6 Facts About Valentine's Day You Didn't Know - History Bombs
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6 Facts About Valentine’s Day You Didn’t Know

Happy Valentine’s Day from us at History Bombs! Let’s take a quick journey back in time to uncover the quirky origins of this day of love—from ancient Rome’s fertility festival, Lupercalia, to the romantic acts of St. Valentine, and the evolution of the very first Valentine’s card.

Discover how centuries-old traditions have shaped the way we express affection today and have shaped this romantic holiday!

1. Ancient traditions 

Long before Valentine’s Day became synonymous with romance, the ancient Romans celebrated Lupercalia, a mid-February festival that combined fertility rites and matchmaking. Unlike the romantic dinners of today, this festival involved rather peculiar traditions, including striking women with goat hides to promote fertility. 

The name Lupercalia derives from the Latin lupus, meaning wolf, but the significance of this is unclear – it may relate to Lupa, the she-wolf who suckled Romulus and Remus, or to the significance of wolves in male rites of passage.

The Lupercalian festival drawn by Elsheimer (1578–1610 CE)

2. Who was St Valentine?

The holiday gets its name from St Valentine, but this wasn’t just one person. The holiday honours at least two men named Valentine or Valentinus, both of whom were martyred on February 14th in different years. Their stories are relatively unclear, but they’re celebrated for their acts of heroism and romantic gestures.

One legend, for example, states that after Emperor Claudius II banned marriage (claiming that married men make poor soldiers), St Valentine was a priest who performed weddings for these soldiers. After this, he became known as the patron saint of love, hence the association of love with St Valentine’s day.

3. The first ever Valentine’s Day card

The oldest known Valentine in existence is a poem written in 1415 by Charles, Duke of Orleans, to his wife while he was imprisoned in the Tower of London after the Battle of Agincourt. The young Duke was writing to his second wife, Bonne, who was only 11 years old when they married. 

Sadly for Charles, the two would never meet again, as Charles was in line for the French throne, so the English king, Henry V, said that he should never be released. His heartfelt message is housed in the British Museum and marks the beginning of the tradition of exchanging love notes.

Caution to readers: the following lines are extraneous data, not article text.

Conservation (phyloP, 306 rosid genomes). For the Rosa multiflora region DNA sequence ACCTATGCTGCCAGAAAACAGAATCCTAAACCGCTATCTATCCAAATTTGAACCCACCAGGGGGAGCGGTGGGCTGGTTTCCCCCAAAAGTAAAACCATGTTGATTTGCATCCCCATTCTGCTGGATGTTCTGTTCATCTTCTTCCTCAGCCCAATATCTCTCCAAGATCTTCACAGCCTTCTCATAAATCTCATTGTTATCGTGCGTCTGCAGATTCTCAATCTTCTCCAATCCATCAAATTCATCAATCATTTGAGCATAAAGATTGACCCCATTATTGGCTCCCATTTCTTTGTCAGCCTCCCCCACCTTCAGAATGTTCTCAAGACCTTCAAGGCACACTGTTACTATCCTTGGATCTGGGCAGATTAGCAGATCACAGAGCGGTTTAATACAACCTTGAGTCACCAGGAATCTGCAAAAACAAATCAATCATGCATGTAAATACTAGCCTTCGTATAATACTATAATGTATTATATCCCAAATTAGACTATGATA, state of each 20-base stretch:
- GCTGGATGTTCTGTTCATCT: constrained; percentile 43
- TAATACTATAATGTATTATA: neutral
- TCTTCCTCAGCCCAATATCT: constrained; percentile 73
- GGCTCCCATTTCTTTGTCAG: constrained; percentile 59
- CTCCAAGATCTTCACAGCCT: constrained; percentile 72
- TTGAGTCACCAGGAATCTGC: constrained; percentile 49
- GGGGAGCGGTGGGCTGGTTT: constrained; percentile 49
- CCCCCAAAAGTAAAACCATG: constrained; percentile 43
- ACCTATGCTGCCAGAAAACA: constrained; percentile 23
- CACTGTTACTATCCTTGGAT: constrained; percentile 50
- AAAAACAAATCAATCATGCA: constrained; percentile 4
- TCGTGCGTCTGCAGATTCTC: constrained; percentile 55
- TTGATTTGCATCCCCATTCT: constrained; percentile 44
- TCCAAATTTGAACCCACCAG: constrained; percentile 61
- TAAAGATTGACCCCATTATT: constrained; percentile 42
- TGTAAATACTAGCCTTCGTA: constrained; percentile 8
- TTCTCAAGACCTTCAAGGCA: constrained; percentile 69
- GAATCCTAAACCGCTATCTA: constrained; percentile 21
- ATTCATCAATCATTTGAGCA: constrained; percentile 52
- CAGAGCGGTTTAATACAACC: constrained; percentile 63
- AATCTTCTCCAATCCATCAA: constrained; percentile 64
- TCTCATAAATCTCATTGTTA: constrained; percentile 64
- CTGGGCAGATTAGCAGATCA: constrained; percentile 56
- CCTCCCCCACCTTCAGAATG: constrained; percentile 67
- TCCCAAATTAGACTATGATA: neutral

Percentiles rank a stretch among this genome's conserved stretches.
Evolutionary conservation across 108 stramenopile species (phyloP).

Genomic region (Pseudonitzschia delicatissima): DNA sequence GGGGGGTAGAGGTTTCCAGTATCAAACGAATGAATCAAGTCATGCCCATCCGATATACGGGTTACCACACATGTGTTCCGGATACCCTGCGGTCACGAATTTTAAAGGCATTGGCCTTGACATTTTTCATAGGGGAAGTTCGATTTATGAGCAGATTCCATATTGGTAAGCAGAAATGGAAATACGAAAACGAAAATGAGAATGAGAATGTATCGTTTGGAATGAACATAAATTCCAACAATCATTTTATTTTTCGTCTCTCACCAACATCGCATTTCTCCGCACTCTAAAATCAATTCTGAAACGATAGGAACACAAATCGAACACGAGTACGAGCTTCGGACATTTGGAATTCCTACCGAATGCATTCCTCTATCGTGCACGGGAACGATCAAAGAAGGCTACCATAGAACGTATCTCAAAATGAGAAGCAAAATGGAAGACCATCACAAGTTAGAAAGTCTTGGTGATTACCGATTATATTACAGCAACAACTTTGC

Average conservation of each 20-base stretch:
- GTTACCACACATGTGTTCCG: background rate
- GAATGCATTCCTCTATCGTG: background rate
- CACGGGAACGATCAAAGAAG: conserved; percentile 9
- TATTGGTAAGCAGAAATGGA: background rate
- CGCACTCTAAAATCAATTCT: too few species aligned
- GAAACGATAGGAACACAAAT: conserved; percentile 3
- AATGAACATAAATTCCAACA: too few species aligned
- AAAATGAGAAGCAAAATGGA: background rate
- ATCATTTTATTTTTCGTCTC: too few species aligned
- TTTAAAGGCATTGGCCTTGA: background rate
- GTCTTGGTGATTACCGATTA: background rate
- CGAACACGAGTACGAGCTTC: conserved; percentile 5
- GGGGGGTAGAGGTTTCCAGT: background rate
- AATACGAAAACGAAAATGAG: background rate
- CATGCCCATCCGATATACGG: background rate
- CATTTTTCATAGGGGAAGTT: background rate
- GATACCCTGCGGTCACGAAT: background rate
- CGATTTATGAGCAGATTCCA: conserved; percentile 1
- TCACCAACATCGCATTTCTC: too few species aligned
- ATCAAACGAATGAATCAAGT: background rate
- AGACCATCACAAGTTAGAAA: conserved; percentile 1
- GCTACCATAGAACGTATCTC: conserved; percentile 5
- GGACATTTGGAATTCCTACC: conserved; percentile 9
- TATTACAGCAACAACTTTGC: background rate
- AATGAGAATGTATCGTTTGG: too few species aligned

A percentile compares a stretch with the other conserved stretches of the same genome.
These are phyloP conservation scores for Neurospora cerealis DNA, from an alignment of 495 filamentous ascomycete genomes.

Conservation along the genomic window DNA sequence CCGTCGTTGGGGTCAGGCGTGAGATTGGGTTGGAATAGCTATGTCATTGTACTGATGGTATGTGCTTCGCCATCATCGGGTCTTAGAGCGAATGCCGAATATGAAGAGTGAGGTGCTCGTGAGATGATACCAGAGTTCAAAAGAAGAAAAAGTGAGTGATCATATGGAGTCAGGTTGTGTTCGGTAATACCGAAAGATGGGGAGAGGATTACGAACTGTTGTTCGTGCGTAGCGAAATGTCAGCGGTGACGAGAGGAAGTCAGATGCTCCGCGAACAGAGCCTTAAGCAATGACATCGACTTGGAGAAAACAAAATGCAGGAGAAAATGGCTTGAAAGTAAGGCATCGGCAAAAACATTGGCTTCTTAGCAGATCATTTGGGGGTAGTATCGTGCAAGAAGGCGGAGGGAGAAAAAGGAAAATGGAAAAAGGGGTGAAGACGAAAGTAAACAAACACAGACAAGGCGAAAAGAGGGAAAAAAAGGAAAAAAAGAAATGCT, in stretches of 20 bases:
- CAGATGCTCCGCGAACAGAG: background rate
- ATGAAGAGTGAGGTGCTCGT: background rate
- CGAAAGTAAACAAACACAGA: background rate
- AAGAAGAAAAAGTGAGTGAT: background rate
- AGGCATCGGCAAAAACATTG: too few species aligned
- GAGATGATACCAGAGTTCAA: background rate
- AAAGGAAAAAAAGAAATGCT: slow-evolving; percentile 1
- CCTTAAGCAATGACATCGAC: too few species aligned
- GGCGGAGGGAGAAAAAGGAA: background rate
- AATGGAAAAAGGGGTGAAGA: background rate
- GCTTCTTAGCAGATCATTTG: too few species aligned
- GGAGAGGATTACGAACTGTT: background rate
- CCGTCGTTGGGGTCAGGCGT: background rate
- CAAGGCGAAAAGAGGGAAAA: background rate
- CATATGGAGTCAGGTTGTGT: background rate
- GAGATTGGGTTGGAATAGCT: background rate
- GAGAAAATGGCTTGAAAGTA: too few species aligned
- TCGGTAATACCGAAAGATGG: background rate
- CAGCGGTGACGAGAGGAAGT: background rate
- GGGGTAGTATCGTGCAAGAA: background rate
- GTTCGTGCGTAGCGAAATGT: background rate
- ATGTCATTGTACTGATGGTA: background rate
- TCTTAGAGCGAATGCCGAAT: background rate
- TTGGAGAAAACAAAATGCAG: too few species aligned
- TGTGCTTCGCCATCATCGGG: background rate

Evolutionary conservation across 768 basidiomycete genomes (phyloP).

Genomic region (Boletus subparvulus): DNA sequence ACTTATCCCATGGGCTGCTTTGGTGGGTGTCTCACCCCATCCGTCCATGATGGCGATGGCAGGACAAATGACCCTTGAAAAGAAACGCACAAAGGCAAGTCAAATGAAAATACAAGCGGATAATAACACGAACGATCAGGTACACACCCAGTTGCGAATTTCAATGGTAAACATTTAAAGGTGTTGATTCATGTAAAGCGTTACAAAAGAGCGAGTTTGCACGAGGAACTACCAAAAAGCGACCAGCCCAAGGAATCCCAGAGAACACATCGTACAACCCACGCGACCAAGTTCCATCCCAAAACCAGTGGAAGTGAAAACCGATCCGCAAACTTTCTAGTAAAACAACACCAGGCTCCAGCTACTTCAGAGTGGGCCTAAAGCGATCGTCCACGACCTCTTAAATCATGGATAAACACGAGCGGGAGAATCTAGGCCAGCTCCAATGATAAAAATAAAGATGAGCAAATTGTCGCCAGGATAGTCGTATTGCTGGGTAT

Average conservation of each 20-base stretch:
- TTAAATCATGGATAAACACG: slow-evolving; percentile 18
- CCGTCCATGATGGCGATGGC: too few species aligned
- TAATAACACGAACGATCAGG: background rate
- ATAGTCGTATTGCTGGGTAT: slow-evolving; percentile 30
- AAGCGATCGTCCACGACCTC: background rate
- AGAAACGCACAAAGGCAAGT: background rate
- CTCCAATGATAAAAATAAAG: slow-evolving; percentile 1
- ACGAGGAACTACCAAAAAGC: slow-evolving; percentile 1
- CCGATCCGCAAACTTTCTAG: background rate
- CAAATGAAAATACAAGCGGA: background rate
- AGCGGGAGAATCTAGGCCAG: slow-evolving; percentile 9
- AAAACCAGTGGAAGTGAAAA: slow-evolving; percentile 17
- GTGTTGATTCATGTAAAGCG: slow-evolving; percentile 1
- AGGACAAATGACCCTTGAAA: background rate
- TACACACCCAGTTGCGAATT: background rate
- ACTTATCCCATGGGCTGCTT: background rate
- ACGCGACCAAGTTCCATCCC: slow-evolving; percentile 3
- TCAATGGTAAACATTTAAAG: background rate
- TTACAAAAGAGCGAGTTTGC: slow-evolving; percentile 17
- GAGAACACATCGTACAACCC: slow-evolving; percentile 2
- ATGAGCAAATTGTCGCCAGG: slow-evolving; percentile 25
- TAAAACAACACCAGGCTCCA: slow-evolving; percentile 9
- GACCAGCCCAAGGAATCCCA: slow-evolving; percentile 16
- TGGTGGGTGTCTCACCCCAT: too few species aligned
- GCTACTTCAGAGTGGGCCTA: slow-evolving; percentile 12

4. Why do we use Xs as kisses?

The use of “X” to signify a kiss dates back to the Middle Ages. At a time when literacy rates were low, people often signed documents with a cross, symbolising their sincerity and a promise made before God. After marking the cross, the signer would kiss it as a sign of their oath, effectively “sealing” the agreement with a gesture of faith and honesty.

Over time, this practice evolved beyond legal documents, becoming a symbol of love and affection. Today, the “X” at the end of a letter, text message, or email is a warm, shorthand expression of affection, tying us back to a centuries-old tradition of pledges, promises, and, of course, kisses.

Learn more about the Middle Ages in our Medieval series!

5. Wearing your heart on your sleeve?

This expression finds its origins in the customs of the Middle Ages, particularly in the context of Valentine’s Day celebrations. During this era, it was not uncommon for individuals to literally wear their affections in a visible manner. One such tradition involved young people drawing names to discover their Valentine. They would then pin this name to their sleeves for a week, allowing everyone to see whom they cherished. This practice served as a public declaration of their romantic interests, effectively putting their feelings on display—much like the exposed heart metaphor suggests. 

6. Valentine’s Day’s poetic roots 

What truly solidified the connection between Saint Valentine and love was a poem by medieval author Geoffrey Chaucer in 1375, “Parliament of Foules” (or “Parliament of Birds”) which historians consider the origin of the “modern” celebration of Valentine’s Day, where we celebrate our romantic partnership with one other person.

In this poem, Chaucer links the tradition of celebrating romantic love with the feast of St. Valentine for the first time in recorded history. The poem narrates a dream in which the speaker witnesses a gathering of birds who come together on St. Valentine’s Day to choose their mates. The famous lines, “For this was on St. Valentine’s Day, when every bird cometh there to choose his mate,” effectively transformed Valentine’s Day from a minor Christian feast day into a celebration of romantic love. Chaucer’s poetic vision of birds pairing off on this day played a key role in popularising the association of Valentine’s Day with love and courtship in the collective imagination, setting the stage for the holiday’s modern incarnation as a day for expressing love and affection.

From the peculiar fertility rites of ancient Rome’s Lupercalia to the heartwarming exchanges of valentines and the poetic musings of Chaucer, Valentine’s Day has evolved through the ages into a global celebration of love and affection. Happy Valentine’s Day!

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